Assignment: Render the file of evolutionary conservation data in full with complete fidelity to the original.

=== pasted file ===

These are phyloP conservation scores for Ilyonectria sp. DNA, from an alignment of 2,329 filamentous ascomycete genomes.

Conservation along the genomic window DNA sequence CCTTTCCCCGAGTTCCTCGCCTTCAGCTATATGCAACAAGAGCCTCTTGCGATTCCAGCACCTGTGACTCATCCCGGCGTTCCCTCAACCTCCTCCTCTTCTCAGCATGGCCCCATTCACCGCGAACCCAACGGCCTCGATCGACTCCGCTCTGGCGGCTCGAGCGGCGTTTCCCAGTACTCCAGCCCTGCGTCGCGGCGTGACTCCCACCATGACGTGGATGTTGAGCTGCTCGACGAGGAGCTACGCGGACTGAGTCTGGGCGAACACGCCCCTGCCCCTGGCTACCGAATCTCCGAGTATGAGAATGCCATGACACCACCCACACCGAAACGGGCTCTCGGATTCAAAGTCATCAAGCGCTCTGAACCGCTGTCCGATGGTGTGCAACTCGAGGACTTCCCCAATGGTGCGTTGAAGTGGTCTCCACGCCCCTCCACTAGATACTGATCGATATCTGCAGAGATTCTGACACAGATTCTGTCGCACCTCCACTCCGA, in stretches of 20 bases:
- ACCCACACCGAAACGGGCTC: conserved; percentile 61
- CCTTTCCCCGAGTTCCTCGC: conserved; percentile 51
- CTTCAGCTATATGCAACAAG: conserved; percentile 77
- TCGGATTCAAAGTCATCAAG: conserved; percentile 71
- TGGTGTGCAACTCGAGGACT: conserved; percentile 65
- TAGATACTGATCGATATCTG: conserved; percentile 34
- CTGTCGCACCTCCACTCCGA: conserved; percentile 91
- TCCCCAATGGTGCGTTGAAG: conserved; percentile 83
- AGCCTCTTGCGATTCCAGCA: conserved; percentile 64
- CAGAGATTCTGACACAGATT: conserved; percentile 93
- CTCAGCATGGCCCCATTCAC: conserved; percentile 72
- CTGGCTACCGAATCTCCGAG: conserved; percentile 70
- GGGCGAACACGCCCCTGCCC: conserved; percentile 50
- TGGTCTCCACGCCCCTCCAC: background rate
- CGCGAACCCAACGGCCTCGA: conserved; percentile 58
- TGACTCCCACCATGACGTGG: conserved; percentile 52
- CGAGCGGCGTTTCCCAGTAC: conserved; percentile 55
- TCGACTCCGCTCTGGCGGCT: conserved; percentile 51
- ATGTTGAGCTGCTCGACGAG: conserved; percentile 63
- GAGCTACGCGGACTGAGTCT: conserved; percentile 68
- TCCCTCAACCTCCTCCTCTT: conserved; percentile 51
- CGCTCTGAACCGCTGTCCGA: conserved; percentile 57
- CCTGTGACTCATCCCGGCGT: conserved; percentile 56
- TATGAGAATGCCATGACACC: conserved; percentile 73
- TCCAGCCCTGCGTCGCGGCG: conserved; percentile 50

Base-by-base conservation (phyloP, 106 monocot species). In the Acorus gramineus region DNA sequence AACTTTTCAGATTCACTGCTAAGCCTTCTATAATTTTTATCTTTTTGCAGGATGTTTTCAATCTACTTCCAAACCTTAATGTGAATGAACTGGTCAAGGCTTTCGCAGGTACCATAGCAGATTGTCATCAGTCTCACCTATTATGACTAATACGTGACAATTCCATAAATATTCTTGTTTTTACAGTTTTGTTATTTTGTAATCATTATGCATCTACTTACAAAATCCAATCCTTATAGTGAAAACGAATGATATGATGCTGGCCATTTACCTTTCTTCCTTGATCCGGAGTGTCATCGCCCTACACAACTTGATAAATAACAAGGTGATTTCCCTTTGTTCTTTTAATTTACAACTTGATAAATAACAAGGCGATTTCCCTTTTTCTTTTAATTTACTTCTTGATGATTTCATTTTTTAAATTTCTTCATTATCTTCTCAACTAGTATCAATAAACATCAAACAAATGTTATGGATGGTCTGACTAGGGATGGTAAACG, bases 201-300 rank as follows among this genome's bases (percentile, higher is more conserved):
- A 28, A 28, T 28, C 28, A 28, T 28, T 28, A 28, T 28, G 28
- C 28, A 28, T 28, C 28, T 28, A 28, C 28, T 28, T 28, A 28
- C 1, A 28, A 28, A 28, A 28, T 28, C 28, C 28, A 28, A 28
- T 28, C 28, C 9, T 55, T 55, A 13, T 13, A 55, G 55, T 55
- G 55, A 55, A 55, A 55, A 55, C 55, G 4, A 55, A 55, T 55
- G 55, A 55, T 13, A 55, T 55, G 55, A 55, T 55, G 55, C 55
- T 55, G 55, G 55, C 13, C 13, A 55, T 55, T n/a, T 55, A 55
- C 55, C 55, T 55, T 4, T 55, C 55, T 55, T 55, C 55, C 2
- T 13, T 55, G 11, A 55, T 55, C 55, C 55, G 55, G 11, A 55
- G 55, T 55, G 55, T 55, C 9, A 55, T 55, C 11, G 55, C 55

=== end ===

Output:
These are phyloP conservation scores for Ilyonectria sp. DNA, from an alignment of 2,329 filamentous ascomycete genomes.

Conservation along the genomic window DNA sequence CCTTTCCCCGAGTTCCTCGCCTTCAGCTATATGCAACAAGAGCCTCTTGCGATTCCAGCACCTGTGACTCATCCCGGCGTTCCCTCAACCTCCTCCTCTTCTCAGCATGGCCCCATTCACCGCGAACCCAACGGCCTCGATCGACTCCGCTCTGGCGGCTCGAGCGGCGTTTCCCAGTACTCCAGCCCTGCGTCGCGGCGTGACTCCCACCATGACGTGGATGTTGAGCTGCTCGACGAGGAGCTACGCGGACTGAGTCTGGGCGAACACGCCCCTGCCCCTGGCTACCGAATCTCCGAGTATGAGAATGCCATGACACCACCCACACCGAAACGGGCTCTCGGATTCAAAGTCATCAAGCGCTCTGAACCGCTGTCCGATGGTGTGCAACTCGAGGACTTCCCCAATGGTGCGTTGAAGTGGTCTCCACGCCCCTCCACTAGATACTGATCGATATCTGCAGAGATTCTGACACAGATTCTGTCGCACCTCCACTCCGA, in stretches of 20 bases:
- ACCCACACCGAAACGGGCTC: conserved; percentile 61
- CCTTTCCCCGAGTTCCTCGC: conserved; percentile 51
- CTTCAGCTATATGCAACAAG: conserved; percentile 77
- TCGGATTCAAAGTCATCAAG: conserved; percentile 71
- TGGTGTGCAACTCGAGGACT: conserved; percentile 65
- TAGATACTGATCGATATCTG: conserved; percentile 34
- CTGTCGCACCTCCACTCCGA: conserved; percentile 91
- TCCCCAATGGTGCGTTGAAG: conserved; percentile 83
- AGCCTCTTGCGATTCCAGCA: conserved; percentile 64
- CAGAGATTCTGACACAGATT: conserved; percentile 93
- CTCAGCATGGCCCCATTCAC: conserved; percentile 72
- CTGGCTACCGAATCTCCGAG: conserved; percentile 70
- GGGCGAACACGCCCCTGCCC: conserved; percentile 50
- TGGTCTCCACGCCCCTCCAC: background rate
- CGCGAACCCAACGGCCTCGA: conserved; percentile 58
- TGACTCCCACCATGACGTGG: conserved; percentile 52
- CGAGCGGCGTTTCCCAGTAC: conserved; percentile 55
- TCGACTCCGCTCTGGCGGCT: conserved; percentile 51
- ATGTTGAGCTGCTCGACGAG: conserved; percentile 63
- GAGCTACGCGGACTGAGTCT: conserved; percentile 68
- TCCCTCAACCTCCTCCTCTT: conserved; percentile 51
- CGCTCTGAACCGCTGTCCGA: conserved; percentile 57
- CCTGTGACTCATCCCGGCGT: conserved; percentile 56
- TATGAGAATGCCATGACACC: conserved; percentile 73
- TCCAGCCCTGCGTCGCGGCG: conserved; percentile 50

Base-by-base conservation (phyloP, 106 monocot species). In the Acorus gramineus region DNA sequence AACTTTTCAGATTCACTGCTAAGCCTTCTATAATTTTTATCTTTTTGCAGGATGTTTTCAATCTACTTCCAAACCTTAATGTGAATGAACTGGTCAAGGCTTTCGCAGGTACCATAGCAGATTGTCATCAGTCTCACCTATTATGACTAATACGTGACAATTCCATAAATATTCTTGTTTTTACAGTTTTGTTATTTTGTAATCATTATGCATCTACTTACAAAATCCAATCCTTATAGTGAAAACGAATGATATGATGCTGGCCATTTACCTTTCTTCCTTGATCCGGAGTGTCATCGCCCTACACAACTTGATAAATAACAAGGTGATTTCCCTTTGTTCTTTTAATTTACAACTTGATAAATAACAAGGCGATTTCCCTTTTTCTTTTAATTTACTTCTTGATGATTTCATTTTTTAAATTTCTTCATTATCTTCTCAACTAGTATCAATAAACATCAAACAAATGTTATGGATGGTCTGACTAGGGATGGTAAACG, bases 201-300 rank as follows among this genome's bases (percentile, higher is more conserved):
- A 28, A 28, T 28, C 28, A 28, T 28, T 28, A 28, T 28, G 28
- C 28, A 28, T 28, C 28, T 28, A 28, C 28, T 28, T 28, A 28
- C 1, A 28, A 28, A 28, A 28, T 28, C 28, C 28, A 28, A 28
- T 28, C 28, C 9, T 55, T 55, A 13, T 13, A 55, G 55, T 55
- G 55, A 55, A 55, A 55, A 55, C 55, G 4, A 55, A 55, T 55
- G 55, A 55, T 13, A 55, T 55, G 55, A 55, T 55, G 55, C 55
- T 55, G 55, G 55, C 13, C 13, A 55, T 55, T n/a, T 55, A 55
- C 55, C 55, T 55, T 4, T 55, C 55, T 55, T 55, C 55, C 2
- T 13, T 55, G 11, A 55, T 55, C 55, C 55, G 55, G 11, A 55
- G 55, T 55, G 55, T 55, C 9, A 55, T 55, C 11, G 55, C 55